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I have a Web scoped Feature which provisions a number of Content Types, List Templates & Instances, Custom Actions etc that enables a discrete set of functionality. I also have a number of WebParts which use the Content Types, Lists etc provisioned by this Feature to provide reusable functionality. In SP2010 WebParts can only be deployed through Site scoped Features as they must go into the appropriate gallery so therefore I can't stop them being available even in a Web which doesn't have my Feature activated.

My question then is how to manage the dependency on the Web scoped feature being activated inside the code for the WebParts? Is there a recognised best practice approach to this? Should I just handle exceptions so that the WebPart doesn't 'break' the page it is added to if the required Feature isn't activated? Or is there a neat way to check the dependency at the time the WebPart is added to the page, alert the user and stop it being added if the Feature isn't activated?

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2 Answers 2

up vote 2 down vote accepted

Two solutions comes to mind:

  • Implement some requirements validation logic on your web part. The user will still be able to add the web part, but the web part simply won't work and will instead display an appropiate message.

  • Go the extra mile and implement a custom WebPartGallerySourceBase: this way you can provide custom links in the insert web part window (and hide them when appropiate). Notice that the WebPartGallerySourceBase class is almost undocumented... this blog post provide a good start up if you decide to follow this road. Keep also in mind that the web part could be added in a way that bypass your Web Part Gallery Source extender, so it's best to include some validation logic in the web part as well.


As per user comment the third solution is not applicable.

Basic level: add a dependency on the feature that provision the web part. This will protect you from most basic issues, but depending on your real use-case could prove insufficient. Remember also that a feature dependency can only block activation of the feature but won't provide any protection after that.

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FeatureDependency won't work as the dependency already exists in reverse i.e. the web scoped feature is dependent on the site scoped feature containing the webparts. In fact they are mutually dependent, though for the site scope only with respect to these webparts. +1 because the custom WebPartGallerySourceBase seems like it could be an excellent solution, though I haven't implemented it yet I will let you know if it works. There is another good blog post on the subject from Chris O'Brien here - sharepointnutsandbolts.com/2012/01/… –  robwilliams Feb 1 '12 at 15:03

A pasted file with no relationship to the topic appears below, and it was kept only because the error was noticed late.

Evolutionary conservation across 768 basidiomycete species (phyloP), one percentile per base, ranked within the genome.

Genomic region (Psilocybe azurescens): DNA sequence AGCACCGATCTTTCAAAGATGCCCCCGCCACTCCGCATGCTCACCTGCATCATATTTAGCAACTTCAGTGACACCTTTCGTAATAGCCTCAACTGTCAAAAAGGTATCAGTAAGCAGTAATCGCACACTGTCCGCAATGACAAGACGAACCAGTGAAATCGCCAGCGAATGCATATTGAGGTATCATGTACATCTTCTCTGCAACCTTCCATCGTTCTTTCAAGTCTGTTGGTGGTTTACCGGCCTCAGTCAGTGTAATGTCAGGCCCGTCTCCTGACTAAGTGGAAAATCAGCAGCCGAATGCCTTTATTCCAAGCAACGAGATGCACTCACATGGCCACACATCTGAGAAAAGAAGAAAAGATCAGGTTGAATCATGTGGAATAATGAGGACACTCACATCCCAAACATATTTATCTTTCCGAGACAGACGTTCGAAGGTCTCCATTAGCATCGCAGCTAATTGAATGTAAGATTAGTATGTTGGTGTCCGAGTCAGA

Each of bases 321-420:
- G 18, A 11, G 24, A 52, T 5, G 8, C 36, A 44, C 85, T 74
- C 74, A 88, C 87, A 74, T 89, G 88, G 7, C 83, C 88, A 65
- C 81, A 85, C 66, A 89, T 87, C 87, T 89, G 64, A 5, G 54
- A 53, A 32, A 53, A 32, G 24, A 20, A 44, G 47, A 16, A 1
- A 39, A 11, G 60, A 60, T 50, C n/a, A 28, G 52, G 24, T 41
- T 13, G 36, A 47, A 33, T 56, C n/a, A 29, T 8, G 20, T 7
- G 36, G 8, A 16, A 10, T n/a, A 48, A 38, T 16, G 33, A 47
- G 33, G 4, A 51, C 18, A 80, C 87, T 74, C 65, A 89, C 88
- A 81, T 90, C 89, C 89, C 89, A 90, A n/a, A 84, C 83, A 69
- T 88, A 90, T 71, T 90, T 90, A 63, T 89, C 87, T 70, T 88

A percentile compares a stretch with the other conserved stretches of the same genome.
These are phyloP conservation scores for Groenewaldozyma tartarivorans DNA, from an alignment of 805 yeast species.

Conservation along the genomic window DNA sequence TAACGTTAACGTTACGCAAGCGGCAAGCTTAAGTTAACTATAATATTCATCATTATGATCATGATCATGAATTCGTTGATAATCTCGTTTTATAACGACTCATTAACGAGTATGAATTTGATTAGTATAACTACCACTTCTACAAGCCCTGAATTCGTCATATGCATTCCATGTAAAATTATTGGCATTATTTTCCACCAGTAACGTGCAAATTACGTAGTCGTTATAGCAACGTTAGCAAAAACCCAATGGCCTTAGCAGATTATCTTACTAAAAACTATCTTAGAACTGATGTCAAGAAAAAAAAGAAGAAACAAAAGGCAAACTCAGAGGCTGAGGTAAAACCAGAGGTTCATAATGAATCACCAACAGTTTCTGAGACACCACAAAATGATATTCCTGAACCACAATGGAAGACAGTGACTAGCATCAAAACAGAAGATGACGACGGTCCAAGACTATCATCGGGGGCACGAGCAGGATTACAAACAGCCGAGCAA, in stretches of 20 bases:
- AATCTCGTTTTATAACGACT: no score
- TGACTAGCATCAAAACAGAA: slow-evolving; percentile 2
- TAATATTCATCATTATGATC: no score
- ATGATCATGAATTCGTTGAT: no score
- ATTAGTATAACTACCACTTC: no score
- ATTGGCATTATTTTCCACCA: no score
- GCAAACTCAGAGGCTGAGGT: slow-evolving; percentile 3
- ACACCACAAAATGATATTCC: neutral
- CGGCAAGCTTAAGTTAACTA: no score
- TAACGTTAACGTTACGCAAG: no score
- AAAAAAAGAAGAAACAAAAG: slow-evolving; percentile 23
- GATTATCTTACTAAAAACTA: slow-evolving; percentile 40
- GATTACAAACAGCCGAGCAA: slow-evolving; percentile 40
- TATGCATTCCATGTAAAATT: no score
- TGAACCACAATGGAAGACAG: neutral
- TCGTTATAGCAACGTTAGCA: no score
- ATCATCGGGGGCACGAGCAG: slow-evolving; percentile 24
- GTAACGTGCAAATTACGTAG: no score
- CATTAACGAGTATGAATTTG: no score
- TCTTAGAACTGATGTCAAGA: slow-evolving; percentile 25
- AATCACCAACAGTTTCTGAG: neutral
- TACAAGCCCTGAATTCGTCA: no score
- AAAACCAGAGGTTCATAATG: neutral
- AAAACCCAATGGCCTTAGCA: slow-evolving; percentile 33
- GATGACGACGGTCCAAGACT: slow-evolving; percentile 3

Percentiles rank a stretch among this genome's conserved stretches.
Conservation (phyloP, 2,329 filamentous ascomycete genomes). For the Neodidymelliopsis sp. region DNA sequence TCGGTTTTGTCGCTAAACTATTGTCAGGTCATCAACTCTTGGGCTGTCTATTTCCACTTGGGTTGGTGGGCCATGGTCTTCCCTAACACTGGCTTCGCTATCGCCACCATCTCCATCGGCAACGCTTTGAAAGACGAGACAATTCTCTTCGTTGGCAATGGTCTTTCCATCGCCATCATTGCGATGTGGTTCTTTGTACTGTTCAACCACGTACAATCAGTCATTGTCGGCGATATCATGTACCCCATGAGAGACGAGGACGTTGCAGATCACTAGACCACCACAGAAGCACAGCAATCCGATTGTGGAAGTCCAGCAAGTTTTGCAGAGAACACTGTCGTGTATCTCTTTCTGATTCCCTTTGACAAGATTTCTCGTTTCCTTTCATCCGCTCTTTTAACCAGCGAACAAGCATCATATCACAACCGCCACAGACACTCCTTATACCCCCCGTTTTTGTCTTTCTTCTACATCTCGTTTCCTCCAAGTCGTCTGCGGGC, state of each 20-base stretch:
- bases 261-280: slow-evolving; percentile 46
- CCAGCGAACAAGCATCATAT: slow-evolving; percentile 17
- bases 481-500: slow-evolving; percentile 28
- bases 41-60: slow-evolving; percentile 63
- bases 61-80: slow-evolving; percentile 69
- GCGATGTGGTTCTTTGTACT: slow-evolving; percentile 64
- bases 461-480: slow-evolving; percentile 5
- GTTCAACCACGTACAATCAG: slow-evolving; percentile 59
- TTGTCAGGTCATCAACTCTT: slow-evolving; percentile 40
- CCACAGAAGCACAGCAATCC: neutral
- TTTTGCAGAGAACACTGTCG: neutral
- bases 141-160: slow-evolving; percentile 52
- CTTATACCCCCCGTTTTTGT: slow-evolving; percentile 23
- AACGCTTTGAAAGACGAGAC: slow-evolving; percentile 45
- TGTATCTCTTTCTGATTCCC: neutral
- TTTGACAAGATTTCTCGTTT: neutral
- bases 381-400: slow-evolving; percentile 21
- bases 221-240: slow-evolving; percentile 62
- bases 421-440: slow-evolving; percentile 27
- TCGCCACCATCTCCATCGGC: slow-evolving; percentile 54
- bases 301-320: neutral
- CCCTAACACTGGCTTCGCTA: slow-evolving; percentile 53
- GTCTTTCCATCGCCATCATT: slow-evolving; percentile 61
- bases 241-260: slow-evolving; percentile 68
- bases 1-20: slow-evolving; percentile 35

Sorry - didn't saw you already have the reverse dependence. I suppose that means that a custom WebPartGallerySourceBase is your best source. Anyway, like I said, the dependency would only have protected you agains first activation of the feature... an user could delete a list after the feature has been activated. I will update the answer to incorporate your notice. –  SPArchaeologist Feb 1 '12 at 15:18
1  
+1. WebPartGallerySourceBase is a very good option in most cases, and actually it is not very hard to implement. I used this approach and I can assure that it is lightweight, flexible and powerful. However, cannot resist mentioning that an advanced user can get around this limitation and add the webpart to any other site within farm, for example by using EcmaScript Client Object Model. –  Andrey Markeev Feb 1 '12 at 23:09
    
@omlin: good point. Maybe it wasn't clear from my original answer, so I have edited it to include your suggestion. Thank you. –  SPArchaeologist Feb 2 '12 at 8:02
    
I implemented the WebPartGallerySourceBase this morning and put the feature dependency logic into a gallery source base which a derived gallery source class can instantiate with 1-n dependencies. As you recommended, omlin, I added the check inside the web part as well to scupper those pesky advanced users! Thank you both for contributing to an elegant solution. –  robwilliams Feb 2 '12 at 13:27

In the webpart, you can add something like following:

void Page_Load (object sender, EventArgs e) 
{

    if(SPContext.Current.Web.Features[MyFeatures.MyFeatureGuid] == null)
       throw new Exception("This webpart is not allowed here!");

    // ...
}

, where MyFeatures.MyFeatureGuid represents your feature guid.

Or you can render the error inside the webpart, because throwing the exception will obviously break the whole page.

P.S. Btw, the following CodePlex project can help you to generate MyFeatures class automatically: http://t4sharepoint.codeplex.com/

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Thanks omlin. This is the sort of solution I envisaged but was wondering if there was a WebPart.OnAdding or similar event I could override to do the check. I know I could use a custom WebPartManager and override OnWebPartAdding but I want to keep this contained to the WebPart itself so it will apply on any page. +1 for the link to the T4 just because I am a big T4 fan and can think of lots of other applications of something similar. –  robwilliams Feb 1 '12 at 14:59

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